The Judge in the D.C. District Court has smacked down at least one aspect of DC’s attempt at evading the Second Amendment in Wrenn v. D.C. The Court in this case did not buy D.C.’s assertion that the good cause requirement was related to the city’s interest in preventing crime:
While, as stated, Defendants argue that the District of Columbia’s “good reason”/”proper reason” requirement relates reasonably to its interest in preventing crime and protecting public safety, they have not established that relationship.
The fact that an individual may be able to demonstrate a greater need for self-protection, and therefore meets the “good reason”/”proper reason” requirement, does not indicate, in any way, whether that person is less likely to misuse handguns or may be less dangerous.
The Court also rejected D.C.’s assertion that they had a legitimate interest in reducing the number of handguns in public places:
Furthermore, even if the Court were to accept the proposition that handguns are used disproportionately in the commission of violent crimes, how is that use related to whether or not a person has a greater need for self-protection? Moreover, isn’t it possible that even persons who cannot manifest a present need for self-protection are just as likely to be victims of a violent crime. Simply put, the District of Columbia’s “good reason”/”proper reason” requirement will neither make it less likely that those who meet this requirement will present a risk to other members of the public or commit violent crimes than those who cannot meet this requirement. Therefore, after reviewing the record in this case, the Court finds that Defendants have failed to demonstrate that there is any relationship, let alone a tight fit, between reducing the risk to other members of the public and/or violent crime and the District of Columbia’s “good reason”/”proper reason” requirement.
This is very good news. SAF only chose to file for a preliminary injunction on the “good cause” requirement, and they got it. D.C. is now not permitted to enforce this requirement. Good show!
This would be an indicator that NRA is doing the necessary ground work to push for having suppressors removed from the National Firearms Act at some point in the future. If we have a favorable outcome in 2016, something like that might make a good second term project for a Second Amendment friendly Administration. Though, maybe I’m being wildly optimistic. I’m probably being wildly optimistic.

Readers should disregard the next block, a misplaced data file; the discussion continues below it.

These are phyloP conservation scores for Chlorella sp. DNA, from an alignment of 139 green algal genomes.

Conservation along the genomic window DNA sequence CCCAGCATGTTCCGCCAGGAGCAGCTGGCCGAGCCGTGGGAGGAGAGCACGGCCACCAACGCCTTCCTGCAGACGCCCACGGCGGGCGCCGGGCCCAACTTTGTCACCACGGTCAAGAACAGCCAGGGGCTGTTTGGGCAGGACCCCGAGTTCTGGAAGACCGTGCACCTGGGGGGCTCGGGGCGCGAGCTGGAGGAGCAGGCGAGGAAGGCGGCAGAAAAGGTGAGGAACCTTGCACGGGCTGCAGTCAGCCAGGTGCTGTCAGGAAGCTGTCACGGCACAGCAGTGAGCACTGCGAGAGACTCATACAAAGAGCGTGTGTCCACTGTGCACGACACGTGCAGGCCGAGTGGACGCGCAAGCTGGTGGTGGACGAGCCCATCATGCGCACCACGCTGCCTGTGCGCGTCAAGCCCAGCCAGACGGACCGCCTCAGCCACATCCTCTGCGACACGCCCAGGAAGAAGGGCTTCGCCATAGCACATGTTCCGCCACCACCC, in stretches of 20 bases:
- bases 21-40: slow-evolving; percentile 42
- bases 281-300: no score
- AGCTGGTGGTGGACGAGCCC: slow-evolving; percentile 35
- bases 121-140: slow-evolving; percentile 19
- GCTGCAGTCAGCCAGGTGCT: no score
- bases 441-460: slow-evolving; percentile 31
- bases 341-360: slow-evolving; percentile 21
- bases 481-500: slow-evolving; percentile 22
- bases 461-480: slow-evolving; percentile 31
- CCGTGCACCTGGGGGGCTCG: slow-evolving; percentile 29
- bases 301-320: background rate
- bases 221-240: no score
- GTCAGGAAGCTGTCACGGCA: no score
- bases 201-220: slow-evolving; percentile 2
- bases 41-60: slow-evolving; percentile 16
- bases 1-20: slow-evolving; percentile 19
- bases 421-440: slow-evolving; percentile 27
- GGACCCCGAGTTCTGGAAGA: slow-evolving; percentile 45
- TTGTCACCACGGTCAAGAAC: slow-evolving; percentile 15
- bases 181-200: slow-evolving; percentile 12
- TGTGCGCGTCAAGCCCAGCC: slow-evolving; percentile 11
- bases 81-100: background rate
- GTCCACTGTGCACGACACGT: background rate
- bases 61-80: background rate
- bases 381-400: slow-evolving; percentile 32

The unanimous opinion written by Justice Kagan can be found here. In this case, Tony Henderson was convicted of drug offenses and became a prohibited person under 18 U.S.C. § 922(g). He petitioned the FBI to turn his firearms over to a third party of his choosing. The FBI refused, arguing that he would remain in constructive possession. The FBI took the position that the guns could only be transferred to a Federal Firearms Licensee that would then sell them on the open market. Fortunately for Henderson, the Supreme Court was not persuaded by the government’s arguments. The Court holds:
Accordingly, a court may approve the transfer of a felon’s guns con- sistently with §922(g) if, but only if, the recipient will not grant the felon control over those weapons. One way to ensure that result is to order that the guns be turned over to a firearms dealer, himself inde- pendent of the felon’s control, for subsequent sale on the open mar- ket. But that is not the only option; a court, with proper assurances from the recipient, may also grant a felon’s request to transfer his guns to a person who expects to maintain custody of them. Either way, once a court is satisfied that the transferee will not allow the felon to exert any influence over the firearms, the court has equitable power to accommodate the felon’s transfer request. Pp. 3–8.
So provided the third party assures the court that he will not allow the prohibited person to exercise possession or control over the firearms, a prohibited person may delegate a third party.
I’m not sure what NSA’s program has to do with gun rights, to warrant NRA’s involvement, but it did occur to me that if such a program could be weaponized by a hostile Administration. They could use it to target NRA’s grassroots network and lobbying efforts. This would make the opposition’s efforts MUCH more effective if they were coordinated with the White House. But weaponizing a program for political purposes? That’s crazy talk. This is the most transparent administration ever!
Yesterday was the 10th Annual 2A Rally at the PA Capitol. Pictures can be found here. I have not gone for several years. Mainly because we’re not facing any major threats. The situation in Pennsylvania is this: With the GOP firmly in control of the legislature, we’re not likely to see any bad bills. With Governor Wolf in the Governor’s mansion, we’re not likely to get anything done. So for the next four years, it’s a stalemate unless the Democrats manage to gain seats in the legislature. The other issue is numbers. Illinois does their IGOLD rally day which was turning up thousands. That’s many people makes an impression on legislators, especially when you can get repeatability every year. We’ve always struggled with that in Pennsylvania. Illinoisans had issues that galvanized their grassroots. We don’t have anything like that here in Pennsylvania.